Obama’s HBCU commencement speech doubles as an indictment of the Trump era

In his first major national speech since the onset of the coronavirus pandemic, former President Barack Obama delivered an inaugural address for graduates from historically black colleges and universities (HBCUs) on Saturday. And much of his advice to encourage students to become leaders also became an indictment of the Trump administration’s management of the pandemic.

“More than anything, this pandemic has finally torn open the curtain on the idea that so many of the executives know what they are doing,” Obama said in a video that is streamed online as part of “Show Me Your Walk H.B.C.U. Edition” virtual opening. “Many of them don’t even pretend to be in charge.”

Overall, Obama struck his trademark tone of calm and measured optimism and used the country’s current economic and public health crises as springboards to discuss its usual political themes, including the importance of organizing communities and finding a common ground outside the comfort zones. And he also highlighted the unique injustices young black people like Ahmaud Arbery face at a time when some political leaders claim that coronavirus is a kind of equalizer.

“Let’s face it, an illness like this only shows the underlying inequalities and additional burdens that black communities in this country have faced,” he said. “We see it in the disproportionate impact of Covid-19 on our communities, just as we see it when a black man goes jogging and some people feel they can stop and question him if he doesn’t question them . “

Obama further told graduates that challenges like these require them to be needed as active citizens who can deal deeply with the world in times of crisis. “No generation is better positioned to be warriors for justice and to recreate the world,” he said.

And to encourage his audience to push for change, the former president gave a thinly veiled critique of Trump’s divisive political style.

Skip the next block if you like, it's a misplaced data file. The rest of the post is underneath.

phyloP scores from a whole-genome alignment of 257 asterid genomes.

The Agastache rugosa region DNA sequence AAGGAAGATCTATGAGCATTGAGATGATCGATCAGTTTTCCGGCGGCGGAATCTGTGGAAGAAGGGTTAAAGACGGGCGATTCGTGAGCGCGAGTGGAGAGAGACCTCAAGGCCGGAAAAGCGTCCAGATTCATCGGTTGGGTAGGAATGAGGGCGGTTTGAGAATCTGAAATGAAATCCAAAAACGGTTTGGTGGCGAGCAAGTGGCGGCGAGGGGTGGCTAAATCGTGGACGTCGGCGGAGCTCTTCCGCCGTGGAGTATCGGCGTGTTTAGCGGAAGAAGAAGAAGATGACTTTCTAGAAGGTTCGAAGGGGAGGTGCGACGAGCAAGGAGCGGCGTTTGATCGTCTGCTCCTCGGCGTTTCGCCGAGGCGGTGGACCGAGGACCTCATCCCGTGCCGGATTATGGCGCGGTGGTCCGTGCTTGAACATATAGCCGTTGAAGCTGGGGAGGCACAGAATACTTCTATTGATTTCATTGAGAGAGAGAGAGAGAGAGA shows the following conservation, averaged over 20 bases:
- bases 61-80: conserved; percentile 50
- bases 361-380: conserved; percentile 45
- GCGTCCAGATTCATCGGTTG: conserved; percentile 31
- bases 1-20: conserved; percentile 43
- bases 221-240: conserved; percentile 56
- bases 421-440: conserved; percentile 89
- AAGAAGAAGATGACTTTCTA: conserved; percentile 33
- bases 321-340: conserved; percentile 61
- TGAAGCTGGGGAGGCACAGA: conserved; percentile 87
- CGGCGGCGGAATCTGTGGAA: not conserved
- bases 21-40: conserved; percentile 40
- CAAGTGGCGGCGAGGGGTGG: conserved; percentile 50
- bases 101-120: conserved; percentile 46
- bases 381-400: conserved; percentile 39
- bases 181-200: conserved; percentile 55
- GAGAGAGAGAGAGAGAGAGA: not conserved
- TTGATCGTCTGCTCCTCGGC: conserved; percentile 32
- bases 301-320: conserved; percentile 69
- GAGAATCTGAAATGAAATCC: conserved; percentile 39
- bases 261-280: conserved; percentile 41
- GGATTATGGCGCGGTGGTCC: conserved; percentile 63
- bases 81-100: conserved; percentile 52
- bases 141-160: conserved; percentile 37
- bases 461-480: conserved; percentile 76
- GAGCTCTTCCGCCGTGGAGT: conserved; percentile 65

“So instead of saying, ‘What’s in it for me?’ Or ‘What does it bring to my community and to deal with everyone’, stand up and join everyone who is struggling – be it immigrants, refugees, the rural poor, the LGBTQ community, low-income workers of all backgrounds, women who are so often subject to their own discrimination and burdens and do not get the same pay for equal work, “Obama said.” Beware of people, whether they are white or black, Asian, Latino or Indian. As Fannie Lou Hamer once said, ‘Nobody is free until everyone is free.’ “”

In some ways, the comments were a more polished version of comments Obama recently made in a private conversation with members of the Obama Alumni Association when he sharply criticized Trump’s treatment of the coronavirus pandemic.

“It was an absolutely chaotic disaster,” Obama said during the call, including thousands of people he had worked with in the past. “What we’re fighting against are these long-term trends in which selfish, tribal, divided, and perceiving others as an enemy – that has become a stronger impulse in American life.”

But while Obama’s comments on Saturday were less harsh than the criticisms he made during his call, they were still a call to action.

“And on the major, as yet unfulfilled, goals in this country, such as economic and environmental justice and health care for all, the vast majority agree. Therefore, those in power will continue to try to divide you among resources, “Obama said at the end of the opening speech. “Because nothing like that changes. You get a system that looks out for the rich and powerful and no one else. So expand your moral imagination, build bridges and grow your allies as you build a better world.”

The speech will not be Obama’s last speech in 2020 – his The next the graduation speech for high school seniors will take place on Saturday at 8 p.m. ET, and he will deliver a third speech to the 2020 graduates on June 6 at 3 p.m. ET.

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